Is it time to break up the Capitals’ core?

(Jonathan Newton / The Washington Post)

The more things change, the more they stay the same.


Or, in Washington’s case: The more things stay the same, the more they stay the same.

Despite having three different coaches in the past four years, the core of the Capitals — Alex Ovechkin, Nicklas Backstrom, Brooks Laich, Mike Green, Karl Alzner and John Carlson — have remained intact. Each of those players have been around at least five of the last seven years. However, as all Caps fans are aware, they have not been able to carry over regular season success into the playoffs.








A. Oates (12-9-1)



Lost in first round

A. Oates (27-18-3)



Lost in second round

B. Boudreau (12-9-1) D. Hunter (30-23-7)



Lost in second round

B. Boudreau (48-23-11)



Lost in first round

B. Boudreau (54-15-13)



Lost in second round

B. Boudreau (50-24-8)


What should be especially troubling is how this team continues to decline in its even-strength performance. When the game is within reach or “close,” such as tied or within one goal in the first or second periods or tied in the third period, Washington has seen fewer and fewer shots in its favor. That means less time with the puck to generate scoring chances. For example, with Bruce Boudreau behind the bench in 2007-08, ignoring special teams and lead-protecting situations, the Capitals took 55.5 percent of shot attempts (Fenwick percentage). This season under Adam Oates it is 46.2 percent, fourth worst in the league behind Edmonton, Toronto and Buffalo, and the culmination of a downward trend that has been occurring for some time.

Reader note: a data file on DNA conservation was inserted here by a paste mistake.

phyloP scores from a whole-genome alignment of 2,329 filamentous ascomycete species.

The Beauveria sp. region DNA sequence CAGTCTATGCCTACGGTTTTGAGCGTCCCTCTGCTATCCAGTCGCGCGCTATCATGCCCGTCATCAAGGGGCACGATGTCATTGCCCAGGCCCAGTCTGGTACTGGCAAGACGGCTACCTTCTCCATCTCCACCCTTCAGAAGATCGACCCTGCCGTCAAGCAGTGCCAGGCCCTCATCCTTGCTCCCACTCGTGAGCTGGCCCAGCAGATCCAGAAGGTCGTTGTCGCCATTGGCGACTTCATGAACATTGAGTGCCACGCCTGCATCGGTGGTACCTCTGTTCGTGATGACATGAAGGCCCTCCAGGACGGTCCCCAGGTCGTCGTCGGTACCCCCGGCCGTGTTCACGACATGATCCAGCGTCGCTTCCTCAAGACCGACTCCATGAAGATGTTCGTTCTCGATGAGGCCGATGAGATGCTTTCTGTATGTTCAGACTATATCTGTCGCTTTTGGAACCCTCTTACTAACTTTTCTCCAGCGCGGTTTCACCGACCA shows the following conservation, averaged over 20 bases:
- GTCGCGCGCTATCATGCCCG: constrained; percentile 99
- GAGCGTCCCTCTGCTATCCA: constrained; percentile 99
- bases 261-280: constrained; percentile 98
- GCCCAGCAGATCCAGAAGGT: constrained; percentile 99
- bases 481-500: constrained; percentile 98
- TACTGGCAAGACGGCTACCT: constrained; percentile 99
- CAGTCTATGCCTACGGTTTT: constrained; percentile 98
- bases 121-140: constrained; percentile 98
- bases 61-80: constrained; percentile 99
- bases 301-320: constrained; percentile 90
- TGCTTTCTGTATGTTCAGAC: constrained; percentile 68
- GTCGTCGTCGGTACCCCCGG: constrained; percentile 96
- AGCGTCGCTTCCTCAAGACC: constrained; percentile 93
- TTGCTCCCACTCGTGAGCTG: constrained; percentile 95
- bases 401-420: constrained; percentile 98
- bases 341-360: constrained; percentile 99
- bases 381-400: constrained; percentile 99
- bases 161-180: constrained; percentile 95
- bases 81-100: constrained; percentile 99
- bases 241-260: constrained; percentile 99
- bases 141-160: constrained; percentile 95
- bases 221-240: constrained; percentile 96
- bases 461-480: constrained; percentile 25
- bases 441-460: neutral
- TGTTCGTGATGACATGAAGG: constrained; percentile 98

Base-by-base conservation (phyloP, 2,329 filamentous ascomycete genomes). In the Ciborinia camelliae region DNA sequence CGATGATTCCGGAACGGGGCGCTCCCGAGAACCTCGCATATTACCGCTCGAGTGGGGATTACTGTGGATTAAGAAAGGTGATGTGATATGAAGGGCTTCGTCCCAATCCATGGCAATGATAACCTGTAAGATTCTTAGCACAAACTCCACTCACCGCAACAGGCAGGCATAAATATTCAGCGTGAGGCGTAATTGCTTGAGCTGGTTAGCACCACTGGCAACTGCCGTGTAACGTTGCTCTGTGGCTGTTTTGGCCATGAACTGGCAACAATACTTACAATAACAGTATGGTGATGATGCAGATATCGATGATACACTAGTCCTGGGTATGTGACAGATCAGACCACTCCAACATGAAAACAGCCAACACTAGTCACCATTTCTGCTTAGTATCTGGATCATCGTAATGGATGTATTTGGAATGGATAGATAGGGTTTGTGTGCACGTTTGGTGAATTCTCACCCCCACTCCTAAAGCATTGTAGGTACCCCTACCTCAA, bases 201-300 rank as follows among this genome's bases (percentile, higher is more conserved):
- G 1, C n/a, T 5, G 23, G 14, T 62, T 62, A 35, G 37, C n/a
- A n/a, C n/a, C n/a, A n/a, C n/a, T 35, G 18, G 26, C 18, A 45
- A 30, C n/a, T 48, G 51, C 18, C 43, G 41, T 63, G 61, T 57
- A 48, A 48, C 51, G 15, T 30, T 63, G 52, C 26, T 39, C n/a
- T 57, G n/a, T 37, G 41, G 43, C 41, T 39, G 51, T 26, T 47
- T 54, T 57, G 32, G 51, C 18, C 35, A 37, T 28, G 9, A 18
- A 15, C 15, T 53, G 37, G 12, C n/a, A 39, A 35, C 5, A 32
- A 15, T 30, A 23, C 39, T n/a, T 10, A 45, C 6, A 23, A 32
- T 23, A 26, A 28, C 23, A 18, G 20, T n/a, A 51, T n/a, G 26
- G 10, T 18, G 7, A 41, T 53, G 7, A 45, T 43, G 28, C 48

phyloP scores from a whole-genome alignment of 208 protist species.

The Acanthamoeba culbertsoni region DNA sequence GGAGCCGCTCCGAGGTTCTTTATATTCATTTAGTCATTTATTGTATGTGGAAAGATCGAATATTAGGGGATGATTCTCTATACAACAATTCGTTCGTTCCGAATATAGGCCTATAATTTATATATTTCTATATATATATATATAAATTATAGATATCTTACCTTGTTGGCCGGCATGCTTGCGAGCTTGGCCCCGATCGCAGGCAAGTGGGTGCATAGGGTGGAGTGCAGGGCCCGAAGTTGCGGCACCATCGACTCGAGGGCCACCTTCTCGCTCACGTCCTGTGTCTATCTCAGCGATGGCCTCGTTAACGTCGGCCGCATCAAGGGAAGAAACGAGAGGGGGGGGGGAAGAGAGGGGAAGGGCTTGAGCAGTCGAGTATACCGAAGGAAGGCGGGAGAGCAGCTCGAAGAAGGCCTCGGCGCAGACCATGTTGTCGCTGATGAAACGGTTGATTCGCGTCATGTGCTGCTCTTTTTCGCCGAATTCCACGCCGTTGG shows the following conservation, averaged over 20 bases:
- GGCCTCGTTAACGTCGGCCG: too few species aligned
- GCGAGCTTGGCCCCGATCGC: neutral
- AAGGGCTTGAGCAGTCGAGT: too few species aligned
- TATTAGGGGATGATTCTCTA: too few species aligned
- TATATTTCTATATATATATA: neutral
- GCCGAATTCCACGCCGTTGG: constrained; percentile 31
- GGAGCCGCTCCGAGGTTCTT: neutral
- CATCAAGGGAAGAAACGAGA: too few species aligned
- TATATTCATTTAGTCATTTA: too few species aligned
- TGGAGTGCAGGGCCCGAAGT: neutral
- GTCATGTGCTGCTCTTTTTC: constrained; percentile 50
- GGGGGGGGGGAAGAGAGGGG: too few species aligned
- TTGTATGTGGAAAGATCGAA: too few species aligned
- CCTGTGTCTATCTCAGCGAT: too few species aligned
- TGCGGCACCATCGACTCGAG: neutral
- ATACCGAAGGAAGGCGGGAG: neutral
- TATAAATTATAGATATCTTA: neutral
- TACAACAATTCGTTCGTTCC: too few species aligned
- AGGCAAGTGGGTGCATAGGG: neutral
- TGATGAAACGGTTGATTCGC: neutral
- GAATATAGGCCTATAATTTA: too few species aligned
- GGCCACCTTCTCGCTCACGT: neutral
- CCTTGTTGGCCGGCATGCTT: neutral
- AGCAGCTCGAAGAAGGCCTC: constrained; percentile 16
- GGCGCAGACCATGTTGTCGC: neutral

So if the coaches have changed and the systems have changed and the peripheral players have changed but the results haven’t improved, what is left to tinker with?


Neil Greenberg, when he isn’t watching the games, analyzes advanced statistics in the NHL and prefers to be called a geek rather than a nerd. Follow him on Twitter: @ngreenberg.

Neil Greenberg analyzes advanced sports statistics for the Fancy Stats blog and prefers to be called a geek rather than a nerd.



Success! Check your inbox for details. You might also like:

Please enter a valid email address

See all newsletters

Show Comments
Next Story
Katie Carrera · November 22, 2013

To keep reading, please enter your email address.

You’ll also receive from The Washington Post:
  • A free 6-week digital subscription
  • Our daily newsletter in your inbox

Please enter a valid email address

I have read and agree to the Terms of Service and Privacy Policy.

Please indicate agreement.

Thank you.

Check your inbox. We’ve sent an email explaining how to set up an account and activate your free digital subscription.